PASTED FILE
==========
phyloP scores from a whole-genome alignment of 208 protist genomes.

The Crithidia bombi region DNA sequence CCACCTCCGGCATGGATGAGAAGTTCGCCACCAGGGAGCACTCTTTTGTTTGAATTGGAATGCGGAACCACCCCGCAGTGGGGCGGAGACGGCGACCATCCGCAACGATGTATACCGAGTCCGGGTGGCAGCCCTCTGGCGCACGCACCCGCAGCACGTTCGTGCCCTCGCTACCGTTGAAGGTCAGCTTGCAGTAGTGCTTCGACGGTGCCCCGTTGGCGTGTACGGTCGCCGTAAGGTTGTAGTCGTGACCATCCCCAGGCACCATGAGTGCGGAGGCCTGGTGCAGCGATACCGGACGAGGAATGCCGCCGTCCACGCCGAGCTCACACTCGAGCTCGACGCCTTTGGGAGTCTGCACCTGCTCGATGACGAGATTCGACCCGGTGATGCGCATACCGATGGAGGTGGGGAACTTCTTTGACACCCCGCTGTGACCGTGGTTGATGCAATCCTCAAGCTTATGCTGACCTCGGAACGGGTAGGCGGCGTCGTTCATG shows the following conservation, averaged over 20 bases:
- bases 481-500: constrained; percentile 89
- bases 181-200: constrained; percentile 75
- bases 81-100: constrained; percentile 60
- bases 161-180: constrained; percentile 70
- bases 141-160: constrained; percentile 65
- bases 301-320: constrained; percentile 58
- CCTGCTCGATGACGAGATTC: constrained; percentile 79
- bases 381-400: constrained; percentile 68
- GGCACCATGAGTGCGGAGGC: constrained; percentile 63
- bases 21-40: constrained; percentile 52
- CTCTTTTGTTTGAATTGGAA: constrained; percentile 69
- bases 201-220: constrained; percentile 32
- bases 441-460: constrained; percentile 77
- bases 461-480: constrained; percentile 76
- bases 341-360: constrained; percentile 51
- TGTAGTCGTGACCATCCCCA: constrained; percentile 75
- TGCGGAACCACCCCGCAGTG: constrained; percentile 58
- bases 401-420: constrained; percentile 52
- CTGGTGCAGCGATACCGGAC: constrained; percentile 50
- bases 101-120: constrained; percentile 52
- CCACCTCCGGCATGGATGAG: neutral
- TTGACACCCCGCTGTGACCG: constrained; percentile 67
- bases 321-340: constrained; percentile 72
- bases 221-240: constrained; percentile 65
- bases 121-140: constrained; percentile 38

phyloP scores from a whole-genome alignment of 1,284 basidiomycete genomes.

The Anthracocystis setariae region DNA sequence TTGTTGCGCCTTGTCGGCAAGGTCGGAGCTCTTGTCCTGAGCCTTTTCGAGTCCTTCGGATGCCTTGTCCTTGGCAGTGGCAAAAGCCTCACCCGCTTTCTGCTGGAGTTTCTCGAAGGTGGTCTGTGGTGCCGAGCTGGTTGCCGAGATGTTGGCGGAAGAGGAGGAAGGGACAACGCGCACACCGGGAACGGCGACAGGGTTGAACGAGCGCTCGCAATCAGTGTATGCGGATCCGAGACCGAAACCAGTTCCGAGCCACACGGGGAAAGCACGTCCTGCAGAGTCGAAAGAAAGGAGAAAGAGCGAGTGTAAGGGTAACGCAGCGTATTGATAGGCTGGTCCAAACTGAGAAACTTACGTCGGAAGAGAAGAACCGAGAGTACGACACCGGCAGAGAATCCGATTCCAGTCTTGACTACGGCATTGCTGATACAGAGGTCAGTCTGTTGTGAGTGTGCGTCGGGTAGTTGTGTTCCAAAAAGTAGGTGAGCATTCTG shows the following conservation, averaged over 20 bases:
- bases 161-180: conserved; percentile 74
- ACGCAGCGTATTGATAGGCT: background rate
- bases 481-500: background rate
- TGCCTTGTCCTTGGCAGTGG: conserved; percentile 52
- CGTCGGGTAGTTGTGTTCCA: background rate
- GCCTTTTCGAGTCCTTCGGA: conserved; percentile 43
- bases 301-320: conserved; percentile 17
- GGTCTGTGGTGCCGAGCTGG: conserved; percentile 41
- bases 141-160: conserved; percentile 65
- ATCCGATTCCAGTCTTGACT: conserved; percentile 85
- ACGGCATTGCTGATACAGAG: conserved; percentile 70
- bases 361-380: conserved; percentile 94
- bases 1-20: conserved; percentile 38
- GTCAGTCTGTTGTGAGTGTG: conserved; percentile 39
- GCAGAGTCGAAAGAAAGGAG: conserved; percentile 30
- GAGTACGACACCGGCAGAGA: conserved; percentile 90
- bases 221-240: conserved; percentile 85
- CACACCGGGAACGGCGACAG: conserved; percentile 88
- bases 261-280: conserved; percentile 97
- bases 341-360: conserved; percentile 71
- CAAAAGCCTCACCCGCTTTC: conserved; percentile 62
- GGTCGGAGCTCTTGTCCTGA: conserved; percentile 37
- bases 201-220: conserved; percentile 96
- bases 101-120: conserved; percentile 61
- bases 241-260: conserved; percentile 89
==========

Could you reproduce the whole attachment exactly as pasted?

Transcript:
phyloP scores from a whole-genome alignment of 208 protist genomes.

The Crithidia bombi region DNA sequence CCACCTCCGGCATGGATGAGAAGTTCGCCACCAGGGAGCACTCTTTTGTTTGAATTGGAATGCGGAACCACCCCGCAGTGGGGCGGAGACGGCGACCATCCGCAACGATGTATACCGAGTCCGGGTGGCAGCCCTCTGGCGCACGCACCCGCAGCACGTTCGTGCCCTCGCTACCGTTGAAGGTCAGCTTGCAGTAGTGCTTCGACGGTGCCCCGTTGGCGTGTACGGTCGCCGTAAGGTTGTAGTCGTGACCATCCCCAGGCACCATGAGTGCGGAGGCCTGGTGCAGCGATACCGGACGAGGAATGCCGCCGTCCACGCCGAGCTCACACTCGAGCTCGACGCCTTTGGGAGTCTGCACCTGCTCGATGACGAGATTCGACCCGGTGATGCGCATACCGATGGAGGTGGGGAACTTCTTTGACACCCCGCTGTGACCGTGGTTGATGCAATCCTCAAGCTTATGCTGACCTCGGAACGGGTAGGCGGCGTCGTTCATG shows the following conservation, averaged over 20 bases:
- bases 481-500: constrained; percentile 89
- bases 181-200: constrained; percentile 75
- bases 81-100: constrained; percentile 60
- bases 161-180: constrained; percentile 70
- bases 141-160: constrained; percentile 65
- bases 301-320: constrained; percentile 58
- CCTGCTCGATGACGAGATTC: constrained; percentile 79
- bases 381-400: constrained; percentile 68
- GGCACCATGAGTGCGGAGGC: constrained; percentile 63
- bases 21-40: constrained; percentile 52
- CTCTTTTGTTTGAATTGGAA: constrained; percentile 69
- bases 201-220: constrained; percentile 32
- bases 441-460: constrained; percentile 77
- bases 461-480: constrained; percentile 76
- bases 341-360: constrained; percentile 51
- TGTAGTCGTGACCATCCCCA: constrained; percentile 75
- TGCGGAACCACCCCGCAGTG: constrained; percentile 58
- bases 401-420: constrained; percentile 52
- CTGGTGCAGCGATACCGGAC: constrained; percentile 50
- bases 101-120: constrained; percentile 52
- CCACCTCCGGCATGGATGAG: neutral
- TTGACACCCCGCTGTGACCG: constrained; percentile 67
- bases 321-340: constrained; percentile 72
- bases 221-240: constrained; percentile 65
- bases 121-140: constrained; percentile 38

phyloP scores from a whole-genome alignment of 1,284 basidiomycete genomes.

The Anthracocystis setariae region DNA sequence TTGTTGCGCCTTGTCGGCAAGGTCGGAGCTCTTGTCCTGAGCCTTTTCGAGTCCTTCGGATGCCTTGTCCTTGGCAGTGGCAAAAGCCTCACCCGCTTTCTGCTGGAGTTTCTCGAAGGTGGTCTGTGGTGCCGAGCTGGTTGCCGAGATGTTGGCGGAAGAGGAGGAAGGGACAACGCGCACACCGGGAACGGCGACAGGGTTGAACGAGCGCTCGCAATCAGTGTATGCGGATCCGAGACCGAAACCAGTTCCGAGCCACACGGGGAAAGCACGTCCTGCAGAGTCGAAAGAAAGGAGAAAGAGCGAGTGTAAGGGTAACGCAGCGTATTGATAGGCTGGTCCAAACTGAGAAACTTACGTCGGAAGAGAAGAACCGAGAGTACGACACCGGCAGAGAATCCGATTCCAGTCTTGACTACGGCATTGCTGATACAGAGGTCAGTCTGTTGTGAGTGTGCGTCGGGTAGTTGTGTTCCAAAAAGTAGGTGAGCATTCTG shows the following conservation, averaged over 20 bases:
- bases 161-180: conserved; percentile 74
- ACGCAGCGTATTGATAGGCT: background rate
- bases 481-500: background rate
- TGCCTTGTCCTTGGCAGTGG: conserved; percentile 52
- CGTCGGGTAGTTGTGTTCCA: background rate
- GCCTTTTCGAGTCCTTCGGA: conserved; percentile 43
- bases 301-320: conserved; percentile 17
- GGTCTGTGGTGCCGAGCTGG: conserved; percentile 41
- bases 141-160: conserved; percentile 65
- ATCCGATTCCAGTCTTGACT: conserved; percentile 85
- ACGGCATTGCTGATACAGAG: conserved; percentile 70
- bases 361-380: conserved; percentile 94
- bases 1-20: conserved; percentile 38
- GTCAGTCTGTTGTGAGTGTG: conserved; percentile 39
- GCAGAGTCGAAAGAAAGGAG: conserved; percentile 30
- GAGTACGACACCGGCAGAGA: conserved; percentile 90
- bases 221-240: conserved; percentile 85
- CACACCGGGAACGGCGACAG: conserved; percentile 88
- bases 261-280: conserved; percentile 97
- bases 341-360: conserved; percentile 71
- CAAAAGCCTCACCCGCTTTC: conserved; percentile 62
- GGTCGGAGCTCTTGTCCTGA: conserved; percentile 37
- bases 201-220: conserved; percentile 96
- bases 101-120: conserved; percentile 61
- bases 241-260: conserved; percentile 89